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Fight or Flight: The Neuroscience of Survival Horror
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Fight or Flight: The Neuroscience of Survival Horror

June 12, 2012 Article Start Previous Page 3 of 3

Integrating Terror into Gameplay

Achieving scares and interactivity in the horror genre is no easy feat. Whereas other games challenge the player's ability to solve a puzzle or take down an array of enemies, the survival horror genre challenges a hardwired and highly adaptive response to threats. To establish one good startle, you need to take into account the ability for your design to establish a baseline of expectations with your environment and the purpose of your character in that environment, build anxiety, connect with the character, and remove any control the player may have (consider the importance of the first 10-15 minutes of Dead Space and the player's first encounter with an enemy).

This design often leads to the scripted scare (i.e. Pyramid Head's non-confrontational spooky/disturbing appearances scattered throughout Silent Hill 2), which can remind us of the linearity of gameplay and a lack of a personalized experience/choice and replay value.

Top: Dead Space's first/scripted encounter with a necromorph does not give the player a chance to fight back, but removes control and increases anxiety. Bottom: Scripted moment with Pyramid Head omniously staring at James Sunderland through impenetrable bars.

This raises the additional challenge of creating unpredictable moments while playing. For example, in a game like Silent Hill: Shattered Memories, certain events can cue an "ice-world transition", prepping the player to run in order to avoid danger.

The first time, such an event can create anxiety but not as much after the third or fourth. This does not mean that these events fail to create anxiety in the player, but they do not achieve it to the same degree due to our own learning of what a player must do in order to play/win.

Similarly in Dead Space, some players can plan their confrontations by prepping themselves to orient their attack to nearby vents or gratings. In fact, once they do, their experience with the game is not one of fear, but of confrontation and seizing power.

Top: Necromorph whack-a-mole in Dead Space. Bottom: Ice transitions in Silent Hill: Shattered Memories = run.

It seems that with the growing tendency of video games to move towards more visceral action/gore (Dead Space 2 vs Dead Space, or Resident Evil 4 and 5 vs Resident Evil 1 to 3) signals that it is easier to design an action game based off of a terror franchise instead of a true horror game that can succeed in the aforementioned principles of animal behavior.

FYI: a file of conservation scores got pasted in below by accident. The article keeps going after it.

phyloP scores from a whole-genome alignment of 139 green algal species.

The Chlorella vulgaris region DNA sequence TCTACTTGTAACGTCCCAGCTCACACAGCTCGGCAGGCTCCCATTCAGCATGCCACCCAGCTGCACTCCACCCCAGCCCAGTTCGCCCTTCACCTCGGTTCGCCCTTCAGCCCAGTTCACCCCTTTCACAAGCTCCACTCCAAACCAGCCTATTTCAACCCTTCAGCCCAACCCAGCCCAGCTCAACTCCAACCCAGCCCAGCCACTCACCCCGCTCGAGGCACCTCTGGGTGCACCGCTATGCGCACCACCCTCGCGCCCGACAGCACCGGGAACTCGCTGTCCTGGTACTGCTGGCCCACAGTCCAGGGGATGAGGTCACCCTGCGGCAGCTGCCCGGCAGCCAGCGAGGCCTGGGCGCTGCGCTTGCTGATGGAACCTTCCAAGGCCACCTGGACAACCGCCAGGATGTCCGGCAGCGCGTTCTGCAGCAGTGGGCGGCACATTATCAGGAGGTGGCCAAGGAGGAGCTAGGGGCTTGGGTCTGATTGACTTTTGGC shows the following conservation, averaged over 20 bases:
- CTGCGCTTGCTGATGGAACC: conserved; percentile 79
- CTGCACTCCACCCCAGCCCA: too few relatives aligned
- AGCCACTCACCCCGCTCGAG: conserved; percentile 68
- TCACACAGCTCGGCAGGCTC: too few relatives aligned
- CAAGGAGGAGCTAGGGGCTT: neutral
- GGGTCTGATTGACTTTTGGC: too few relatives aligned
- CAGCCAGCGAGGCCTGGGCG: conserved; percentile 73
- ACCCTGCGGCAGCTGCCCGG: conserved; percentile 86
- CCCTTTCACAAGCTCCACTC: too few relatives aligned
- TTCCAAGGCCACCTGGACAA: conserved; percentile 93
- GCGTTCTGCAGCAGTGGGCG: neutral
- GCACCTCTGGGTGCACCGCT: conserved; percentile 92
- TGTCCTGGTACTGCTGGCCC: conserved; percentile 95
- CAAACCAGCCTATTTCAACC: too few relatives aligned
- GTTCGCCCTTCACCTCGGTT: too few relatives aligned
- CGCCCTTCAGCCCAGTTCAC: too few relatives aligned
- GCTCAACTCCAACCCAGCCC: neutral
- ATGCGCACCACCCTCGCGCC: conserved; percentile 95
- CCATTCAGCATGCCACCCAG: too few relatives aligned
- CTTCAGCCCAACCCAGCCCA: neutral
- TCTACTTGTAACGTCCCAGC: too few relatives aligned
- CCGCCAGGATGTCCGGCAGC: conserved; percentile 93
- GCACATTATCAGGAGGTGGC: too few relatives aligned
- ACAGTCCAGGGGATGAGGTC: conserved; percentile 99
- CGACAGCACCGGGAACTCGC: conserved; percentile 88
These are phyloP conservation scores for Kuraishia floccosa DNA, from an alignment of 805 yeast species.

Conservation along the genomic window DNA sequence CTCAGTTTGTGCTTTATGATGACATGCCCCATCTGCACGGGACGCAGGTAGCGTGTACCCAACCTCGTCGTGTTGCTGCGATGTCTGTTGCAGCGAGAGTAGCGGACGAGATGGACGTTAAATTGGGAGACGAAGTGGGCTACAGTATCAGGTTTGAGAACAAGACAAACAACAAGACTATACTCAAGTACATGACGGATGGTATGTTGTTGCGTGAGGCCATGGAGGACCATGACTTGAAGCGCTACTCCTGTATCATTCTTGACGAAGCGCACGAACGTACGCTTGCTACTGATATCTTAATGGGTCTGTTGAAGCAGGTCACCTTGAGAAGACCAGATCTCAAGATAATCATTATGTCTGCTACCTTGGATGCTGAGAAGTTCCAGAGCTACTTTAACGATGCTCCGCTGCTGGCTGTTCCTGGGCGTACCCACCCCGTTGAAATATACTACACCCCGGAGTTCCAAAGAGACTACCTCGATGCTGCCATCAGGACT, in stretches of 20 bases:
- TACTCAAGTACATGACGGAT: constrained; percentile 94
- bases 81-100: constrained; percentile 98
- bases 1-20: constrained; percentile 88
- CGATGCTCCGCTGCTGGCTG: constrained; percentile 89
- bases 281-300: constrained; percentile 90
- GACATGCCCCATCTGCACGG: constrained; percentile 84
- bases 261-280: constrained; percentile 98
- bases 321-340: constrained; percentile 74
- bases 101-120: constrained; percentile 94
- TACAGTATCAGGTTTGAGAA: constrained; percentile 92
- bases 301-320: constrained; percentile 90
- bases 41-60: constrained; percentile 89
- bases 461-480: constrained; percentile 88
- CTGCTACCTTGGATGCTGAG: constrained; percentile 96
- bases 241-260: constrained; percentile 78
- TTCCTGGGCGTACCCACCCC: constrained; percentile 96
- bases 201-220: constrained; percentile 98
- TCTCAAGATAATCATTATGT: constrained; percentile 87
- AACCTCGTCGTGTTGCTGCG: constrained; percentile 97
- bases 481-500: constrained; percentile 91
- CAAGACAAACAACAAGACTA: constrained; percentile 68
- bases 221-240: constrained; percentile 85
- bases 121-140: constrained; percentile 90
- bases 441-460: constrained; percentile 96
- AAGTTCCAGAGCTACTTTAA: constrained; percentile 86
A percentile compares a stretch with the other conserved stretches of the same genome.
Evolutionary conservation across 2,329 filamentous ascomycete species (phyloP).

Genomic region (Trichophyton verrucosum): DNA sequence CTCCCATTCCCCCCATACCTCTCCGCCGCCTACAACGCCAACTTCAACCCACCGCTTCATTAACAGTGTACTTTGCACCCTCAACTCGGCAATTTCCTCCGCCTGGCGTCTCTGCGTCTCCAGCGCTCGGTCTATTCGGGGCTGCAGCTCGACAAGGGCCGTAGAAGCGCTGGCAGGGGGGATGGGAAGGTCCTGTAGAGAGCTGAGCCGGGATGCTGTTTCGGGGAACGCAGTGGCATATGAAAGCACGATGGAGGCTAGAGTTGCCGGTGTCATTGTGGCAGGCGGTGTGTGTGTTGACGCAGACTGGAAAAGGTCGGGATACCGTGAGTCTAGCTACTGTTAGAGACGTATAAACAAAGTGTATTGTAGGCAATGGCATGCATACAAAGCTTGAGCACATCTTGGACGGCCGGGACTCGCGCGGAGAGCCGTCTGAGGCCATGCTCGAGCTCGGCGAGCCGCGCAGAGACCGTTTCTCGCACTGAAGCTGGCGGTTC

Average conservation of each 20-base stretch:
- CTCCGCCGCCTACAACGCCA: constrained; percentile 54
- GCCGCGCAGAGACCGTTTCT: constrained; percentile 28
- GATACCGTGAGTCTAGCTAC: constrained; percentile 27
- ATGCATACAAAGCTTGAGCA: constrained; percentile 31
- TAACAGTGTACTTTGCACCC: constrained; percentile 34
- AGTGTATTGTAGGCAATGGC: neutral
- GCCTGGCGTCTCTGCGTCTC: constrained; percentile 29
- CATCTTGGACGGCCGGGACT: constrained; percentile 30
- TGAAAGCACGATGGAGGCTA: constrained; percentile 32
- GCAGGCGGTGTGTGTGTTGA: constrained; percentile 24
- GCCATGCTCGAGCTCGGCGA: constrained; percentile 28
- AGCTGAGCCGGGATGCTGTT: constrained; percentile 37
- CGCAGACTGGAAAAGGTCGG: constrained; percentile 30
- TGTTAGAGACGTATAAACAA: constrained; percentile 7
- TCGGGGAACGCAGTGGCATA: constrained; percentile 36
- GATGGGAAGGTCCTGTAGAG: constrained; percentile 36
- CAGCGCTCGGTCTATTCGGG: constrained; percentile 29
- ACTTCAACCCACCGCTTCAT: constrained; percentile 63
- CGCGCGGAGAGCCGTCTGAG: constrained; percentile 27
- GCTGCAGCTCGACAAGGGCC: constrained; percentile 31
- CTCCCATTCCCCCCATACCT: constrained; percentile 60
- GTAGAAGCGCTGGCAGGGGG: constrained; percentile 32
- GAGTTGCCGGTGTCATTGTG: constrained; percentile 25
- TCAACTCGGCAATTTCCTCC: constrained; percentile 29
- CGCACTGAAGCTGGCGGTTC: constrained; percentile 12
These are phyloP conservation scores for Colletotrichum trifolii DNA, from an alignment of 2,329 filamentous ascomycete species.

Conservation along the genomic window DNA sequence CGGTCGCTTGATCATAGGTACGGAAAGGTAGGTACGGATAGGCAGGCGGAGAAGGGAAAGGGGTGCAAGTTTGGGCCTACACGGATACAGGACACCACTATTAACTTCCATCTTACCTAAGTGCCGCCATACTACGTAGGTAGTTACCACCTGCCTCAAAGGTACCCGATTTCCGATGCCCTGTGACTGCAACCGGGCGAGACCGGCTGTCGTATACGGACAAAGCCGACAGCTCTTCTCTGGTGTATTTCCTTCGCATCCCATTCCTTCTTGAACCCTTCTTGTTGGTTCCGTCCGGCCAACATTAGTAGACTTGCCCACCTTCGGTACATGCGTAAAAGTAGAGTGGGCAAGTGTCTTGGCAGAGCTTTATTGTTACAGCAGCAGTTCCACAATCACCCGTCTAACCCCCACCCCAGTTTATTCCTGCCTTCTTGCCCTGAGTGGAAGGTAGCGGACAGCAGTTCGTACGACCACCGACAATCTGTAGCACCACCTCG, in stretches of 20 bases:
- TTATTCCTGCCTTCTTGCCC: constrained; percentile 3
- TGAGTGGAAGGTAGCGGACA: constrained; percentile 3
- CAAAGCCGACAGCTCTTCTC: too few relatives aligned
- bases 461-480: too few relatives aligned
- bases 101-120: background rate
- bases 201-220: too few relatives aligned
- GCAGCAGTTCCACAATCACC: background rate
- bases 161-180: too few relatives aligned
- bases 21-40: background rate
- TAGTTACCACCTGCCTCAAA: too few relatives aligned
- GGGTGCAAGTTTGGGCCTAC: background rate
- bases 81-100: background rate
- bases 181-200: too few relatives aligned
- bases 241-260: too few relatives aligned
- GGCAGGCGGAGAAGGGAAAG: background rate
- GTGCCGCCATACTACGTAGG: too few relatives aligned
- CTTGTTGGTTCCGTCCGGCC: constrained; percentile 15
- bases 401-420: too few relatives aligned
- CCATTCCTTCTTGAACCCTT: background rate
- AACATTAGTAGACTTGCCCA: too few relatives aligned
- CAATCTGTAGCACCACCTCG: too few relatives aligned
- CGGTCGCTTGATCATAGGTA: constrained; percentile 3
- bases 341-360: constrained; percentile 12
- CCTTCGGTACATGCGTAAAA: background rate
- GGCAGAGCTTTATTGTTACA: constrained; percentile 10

As a neuroscientist, it is very rewarding for me to see science being used so elegantly in video games, and I can easily see this trend continue to appeal to an increasingly smart gaming audience. So, what can we learn from games like Amnesia, Silent Hill, F.E.A.R., etc.? And in more general terms, how can we implement basic principles of neuroscience into video games?

Clearly, the first step is to stay informed. Research in the sciences is extremely fast-paced, and most of the findings don't reach the general audience until at least a decade later when they're published in textbooks. The recent revolution in information exchange does not completely solve the problem and is a double-edged sword. It helps spread knowledge faster, but is often unreliable.

The second step is to be bold enough to experiment with new genres. Every now and then, a game comes along that creates a completely new way of thinking about video games. Although this is a risky approach, it is much needed in an industry that boasts literally hundreds of games that follow the exact same recipe.

Finally, it is important to form a solid emotional bond between the game (or the main character) and the player. RPGs do this beautifully by blurring the line between the gamer and his avatar. For non-RPGs, the task is less straightforward.

One of the ways to establish/strengthen the bond is to elicit very strong emotions in the gamer. Games in the survival horror do this using fear, which can be very effective. However, it is not the only way. We have recently seen an onslaught of different games that capitalize on a range of different emotions such as grief (Graveyard, Tale of Tales), love and loss (Dear Esther, Thechineseroom), etc. It is clearly evident that the era of "one size fits all" video games is long gone.

At the end of the day, it's important to know your audience before you can sell them a product. With the abundance of game studios, whether it's the triple-A industry or the budding indie games, no developer can risk making a game that will flop. Understanding what humans find engaging/stimulating/addictive is necessary in making a given video game a success.


Cornwell BR, Alvarez RP, Lissek S, Kaplan R, Ernst M, Grillon C (2011) Anxiety overrides the blocking effects of high perceptual load on amygdala reactivity to threat-related distractors. Neuropsychologia 49:1363-1368.

Fikretoglu D, Brunet A, Best SR, Metzler TJ, Delucchi K, Weiss DS, Fagan J, Liberman A, Marmar CR (2007) Peritraumatic fear, helplessness and horror and peritraumatic dissociation: do physical and cognitive symptoms of panic mediate the relationship between the two? Behaviour research and therapy 45:39-47.

Harris JC (1989) Experimental animal modeling of depression and anxiety. The Psychiatric clinics of North America 12:815-836.

Gewirtz JC, McNish KA, Davis M (1998) Lesions of the bed nucleus of the stria terminalis block sensitization of the acoustic startle reflex produced by repeated stress, but not fear-potentiated startle. Progress in neuro-psychopharmacology & biological psychiatry 22:625-648.

Article Start Previous Page 3 of 3

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